In the book UnChristian: What a New Generation Really Thinks About Christianity: And Why It Matters, Kinnaman and Lyons, with research from the Barna group, highlight the ways Christians are viewed in a negative light, especially among Americans aged 16 to 29. The authors present research indicating that Christians are best known for the things they are against, rather than the things they are for. Six broad themes represent the most common negative perceptions found in their study. These include the views that Christians are hypocritical, too focused on getting converts, anti-homosexual, sheltered, too political, and judgmental. Many of those interviewed in the study were quick to agree that “Christianity is no longer as Jesus intended.”
We decided to get your feedback on the validity of such perceptions and asked you, in the fourth of this series, are Christians sheltered?
Next we’ll take a look at Christians being “too political.” Write to us and share your own thoughts, opinions and experiences regarding how Christian are, aren’t or might be “too political” at email@example.com
“Most Christians are sheltered after they reach a certain age. They only hang out with people who think like them and act like them. When you are young and a Christian, you are much more open but I believe over time your mind becomes closed and you become more defensive because people who are different become a threat to your reality. So Christians tend to baptize everything so they don’t have to deal with reality. That is why there is a Christian version of everything: Christian book store, Christian cruise, Christian clothing, Christian skateboarding, etc. I think the reason is because in 1 John 2:15 it says ‘Love not the world’ and most Christians interpret that as do not love anything outside Christian culture but John was talking about sensual desires, materialism, and self-glorification. This is where I think most of us get it wrong.” –Ramon
“Whether or not Christians are sheltered is dependent on the context of where they are serving. I think that the stickers that proclaim ‘Not of this world’ point out that a person may be sheltering themselves within Christian community. I think a better version of it would be ‘Not of this world, but in it kingdom building.’ We are called as Christians into the great commission of spreading the good news of Salvation through Jesus Christ. John 17: 14-19 (NKJV) says, ‘I have given them Your word; and the world has hated them because they are not of the world, just as I am not of the world. I do not pray that You should take them out of the world, but that You should keep them from the evil one. They are not of the world, just as I am not of the world. Sanctify them by Your truth. Your word is truth. As You sent Me into the world, I also have sent them into the world. And for their sakes I sanctify Myself, that they also may be sanctified by the truth.’” –Matthew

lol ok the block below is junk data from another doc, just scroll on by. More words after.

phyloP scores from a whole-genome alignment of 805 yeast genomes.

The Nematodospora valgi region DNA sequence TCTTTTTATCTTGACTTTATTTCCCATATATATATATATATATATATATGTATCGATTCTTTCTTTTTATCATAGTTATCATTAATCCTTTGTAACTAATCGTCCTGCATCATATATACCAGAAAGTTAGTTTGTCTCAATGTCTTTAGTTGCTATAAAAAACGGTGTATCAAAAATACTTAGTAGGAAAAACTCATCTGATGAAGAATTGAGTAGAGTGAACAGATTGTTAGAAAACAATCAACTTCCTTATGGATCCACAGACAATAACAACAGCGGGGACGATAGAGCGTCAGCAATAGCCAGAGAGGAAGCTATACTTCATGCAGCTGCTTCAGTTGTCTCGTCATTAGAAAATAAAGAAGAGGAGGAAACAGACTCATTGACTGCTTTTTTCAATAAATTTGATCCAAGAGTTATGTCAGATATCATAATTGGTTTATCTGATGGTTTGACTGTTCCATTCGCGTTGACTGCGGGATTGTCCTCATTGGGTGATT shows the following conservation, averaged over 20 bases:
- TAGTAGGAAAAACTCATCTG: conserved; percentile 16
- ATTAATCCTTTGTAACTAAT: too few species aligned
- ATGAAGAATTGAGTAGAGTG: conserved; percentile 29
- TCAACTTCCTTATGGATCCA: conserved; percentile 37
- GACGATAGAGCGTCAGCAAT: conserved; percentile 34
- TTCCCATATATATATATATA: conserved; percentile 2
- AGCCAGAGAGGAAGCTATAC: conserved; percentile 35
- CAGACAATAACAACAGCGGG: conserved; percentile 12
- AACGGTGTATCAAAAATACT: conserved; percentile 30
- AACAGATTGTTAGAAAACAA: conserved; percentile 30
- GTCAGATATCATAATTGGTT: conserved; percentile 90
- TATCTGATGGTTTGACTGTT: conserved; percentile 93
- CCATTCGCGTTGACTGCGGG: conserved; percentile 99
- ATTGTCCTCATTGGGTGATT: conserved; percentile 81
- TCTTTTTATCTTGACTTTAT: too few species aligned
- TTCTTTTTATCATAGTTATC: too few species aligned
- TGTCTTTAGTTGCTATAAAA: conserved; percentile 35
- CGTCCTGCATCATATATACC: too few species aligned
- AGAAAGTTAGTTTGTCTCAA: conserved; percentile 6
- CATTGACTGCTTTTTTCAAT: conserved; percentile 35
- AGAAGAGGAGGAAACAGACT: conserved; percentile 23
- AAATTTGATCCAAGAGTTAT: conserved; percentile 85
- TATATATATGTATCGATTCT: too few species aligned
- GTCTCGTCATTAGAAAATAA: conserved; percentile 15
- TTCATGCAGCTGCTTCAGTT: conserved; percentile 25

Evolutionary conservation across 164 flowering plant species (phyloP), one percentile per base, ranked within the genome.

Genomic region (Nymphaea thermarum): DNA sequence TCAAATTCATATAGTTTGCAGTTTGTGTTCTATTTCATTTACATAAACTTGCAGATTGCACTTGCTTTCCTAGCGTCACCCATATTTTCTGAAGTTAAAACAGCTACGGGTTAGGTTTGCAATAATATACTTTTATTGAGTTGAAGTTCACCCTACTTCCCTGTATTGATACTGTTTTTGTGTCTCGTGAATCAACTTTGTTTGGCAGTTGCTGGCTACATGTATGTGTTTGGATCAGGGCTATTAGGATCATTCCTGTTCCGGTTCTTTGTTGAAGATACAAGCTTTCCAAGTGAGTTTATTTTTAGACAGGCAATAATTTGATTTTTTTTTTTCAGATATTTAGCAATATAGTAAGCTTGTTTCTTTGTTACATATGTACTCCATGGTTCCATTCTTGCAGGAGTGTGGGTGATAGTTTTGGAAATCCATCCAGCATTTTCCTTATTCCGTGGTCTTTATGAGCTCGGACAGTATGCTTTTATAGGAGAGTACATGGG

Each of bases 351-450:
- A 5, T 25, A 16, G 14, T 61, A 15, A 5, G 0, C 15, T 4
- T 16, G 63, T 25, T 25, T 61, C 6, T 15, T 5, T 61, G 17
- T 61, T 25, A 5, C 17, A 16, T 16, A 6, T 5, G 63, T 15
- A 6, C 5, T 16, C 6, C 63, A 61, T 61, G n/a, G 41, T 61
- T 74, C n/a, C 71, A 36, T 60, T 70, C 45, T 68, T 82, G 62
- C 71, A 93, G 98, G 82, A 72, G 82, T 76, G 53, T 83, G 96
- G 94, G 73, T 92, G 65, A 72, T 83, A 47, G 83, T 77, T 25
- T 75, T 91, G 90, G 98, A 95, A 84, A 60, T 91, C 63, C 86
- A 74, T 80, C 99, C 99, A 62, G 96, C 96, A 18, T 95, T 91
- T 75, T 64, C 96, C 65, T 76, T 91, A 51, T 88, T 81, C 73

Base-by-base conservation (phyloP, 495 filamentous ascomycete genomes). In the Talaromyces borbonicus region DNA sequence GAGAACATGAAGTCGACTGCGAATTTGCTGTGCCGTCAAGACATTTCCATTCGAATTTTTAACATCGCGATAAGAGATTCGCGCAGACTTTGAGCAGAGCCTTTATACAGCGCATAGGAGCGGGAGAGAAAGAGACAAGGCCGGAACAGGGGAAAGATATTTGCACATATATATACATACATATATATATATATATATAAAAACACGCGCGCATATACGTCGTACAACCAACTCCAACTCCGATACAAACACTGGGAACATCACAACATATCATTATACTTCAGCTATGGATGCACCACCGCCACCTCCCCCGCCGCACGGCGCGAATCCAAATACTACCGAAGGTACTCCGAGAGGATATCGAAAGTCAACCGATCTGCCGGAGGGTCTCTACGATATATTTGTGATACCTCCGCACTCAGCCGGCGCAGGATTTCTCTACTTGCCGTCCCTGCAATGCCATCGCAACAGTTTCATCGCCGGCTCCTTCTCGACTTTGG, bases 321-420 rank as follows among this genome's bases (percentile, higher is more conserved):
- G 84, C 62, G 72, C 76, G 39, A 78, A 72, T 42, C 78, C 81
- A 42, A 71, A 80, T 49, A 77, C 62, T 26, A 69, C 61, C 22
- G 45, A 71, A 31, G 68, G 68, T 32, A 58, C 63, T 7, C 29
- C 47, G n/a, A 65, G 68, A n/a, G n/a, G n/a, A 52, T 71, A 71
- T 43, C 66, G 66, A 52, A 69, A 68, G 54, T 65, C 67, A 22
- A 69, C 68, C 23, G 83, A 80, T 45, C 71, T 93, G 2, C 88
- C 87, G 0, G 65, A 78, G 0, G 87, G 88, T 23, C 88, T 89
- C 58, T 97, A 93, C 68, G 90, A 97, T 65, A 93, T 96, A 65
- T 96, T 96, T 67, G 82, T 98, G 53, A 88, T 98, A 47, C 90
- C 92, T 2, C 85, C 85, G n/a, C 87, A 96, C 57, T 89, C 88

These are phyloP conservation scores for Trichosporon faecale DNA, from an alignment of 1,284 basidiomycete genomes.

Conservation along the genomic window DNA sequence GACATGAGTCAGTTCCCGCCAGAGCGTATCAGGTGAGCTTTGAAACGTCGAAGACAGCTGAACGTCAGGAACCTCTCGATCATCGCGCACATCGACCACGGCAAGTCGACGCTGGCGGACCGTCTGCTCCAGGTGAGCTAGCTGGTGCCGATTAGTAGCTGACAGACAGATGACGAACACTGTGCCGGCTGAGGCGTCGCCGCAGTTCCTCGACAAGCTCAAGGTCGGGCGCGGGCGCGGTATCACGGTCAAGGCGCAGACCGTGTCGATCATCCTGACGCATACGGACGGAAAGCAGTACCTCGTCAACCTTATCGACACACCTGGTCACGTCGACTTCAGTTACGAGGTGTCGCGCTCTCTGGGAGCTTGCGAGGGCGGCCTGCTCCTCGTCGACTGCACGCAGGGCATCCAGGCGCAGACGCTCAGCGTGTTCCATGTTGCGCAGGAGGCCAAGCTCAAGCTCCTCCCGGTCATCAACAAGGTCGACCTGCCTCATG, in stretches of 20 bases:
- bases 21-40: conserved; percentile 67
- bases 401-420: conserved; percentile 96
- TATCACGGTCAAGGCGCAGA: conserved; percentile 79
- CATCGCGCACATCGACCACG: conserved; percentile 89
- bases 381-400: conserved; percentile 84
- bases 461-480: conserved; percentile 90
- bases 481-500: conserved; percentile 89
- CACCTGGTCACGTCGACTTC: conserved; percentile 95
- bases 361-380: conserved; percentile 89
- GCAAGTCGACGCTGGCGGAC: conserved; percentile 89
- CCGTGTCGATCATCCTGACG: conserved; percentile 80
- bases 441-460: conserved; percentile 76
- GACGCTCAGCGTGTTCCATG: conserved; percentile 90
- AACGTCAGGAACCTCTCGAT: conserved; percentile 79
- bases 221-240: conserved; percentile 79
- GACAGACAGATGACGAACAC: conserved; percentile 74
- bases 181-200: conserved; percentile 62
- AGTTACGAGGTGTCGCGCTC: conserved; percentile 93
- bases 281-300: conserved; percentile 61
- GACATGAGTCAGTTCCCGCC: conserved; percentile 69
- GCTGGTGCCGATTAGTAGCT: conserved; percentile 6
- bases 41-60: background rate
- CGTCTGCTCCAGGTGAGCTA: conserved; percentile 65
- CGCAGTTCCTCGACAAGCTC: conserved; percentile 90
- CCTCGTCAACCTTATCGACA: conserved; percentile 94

“I think that Christians in my neighborhood tend to be sheltered. I don’t think the conservative Protestant church has done a good job teaching the flock how to integrate and be aware of our current culture without being caught up in it. There seems to be a great divide between those Christians
that are completely wrapped up in the culture and barely recognizable as Christians at all, and those that practically shut themselves away, resisting all technology, and the opinions of anyone outside the Christian family. I haven’t found too many Christians that know how to be both fervent in their faith, and truly valuable to the society they function in.” –Tom
“I don’t believe that Christians are sheltered. That perception, to me, comes from non-believers who have no idea what true love for Jesus is. When you are trying to right yourself with God and live a holy-filled life, you distance yourself from things that are not sanctified. What may have been okay in the past, drinking, partying, cursing, etc., does not fit in with where you are now trying to go in God. Many Christians, myself included, have turned ourselves over to God to keep away from worldly temptations like these that lead to nothing but regret and broken spirits. In the Bible Jesus states, ‘But small is the gate and narrow is the road that leads to life, and only a few find it.’ (Matthew 7:14, NIV). Truly, the answer lies in the text. Christians are not sheltered, we are simply kept on the straight and narrow.” –Kelli
“’As obedient children, do not conform to the evil desires you had when you lived in ignorance.’ (1 Peter 1:14, NIV) As we seek God, often we lose ourselves in a mindset of chasing purity: what can improve us, how to purify us, what will make us holier? Deathly terrified of conformity which includes culture, music, television, and various secular entertainments, some have huddled themselves in a ‘members only’ group. A group that is similar to the early Christian Monks who hid in the woods, away from societal changes and humanity. However, it is also too often though that we dissect verses into separate pieces, rather than reading the whole context or other verses surrounding it. Noting before verse 14, Peter says, ‘Therefore, prepare your minds for action; be self-controlled; set your hope fully on the grace to be given you when Jesus Christ is revealed.’ (1 Peter 1:13, NIV) and encourages us to ‘prepare your minds for action;’ in other translations, it is expressed as ‘gird up your loins.’ To those unfamiliar with the term ‘gird up your loins,’ this was referred to the Roman era in which men wore knee-length tunics. ‘Gird up your loins’ was a readily task of tucking the long fabric into their belts to prepare for battle or some sort of physical activity. Therefore, we must ‘gird our loins’ for the reason that Christ has transformed us, to become a catalyst as we change lives.” –Jeanne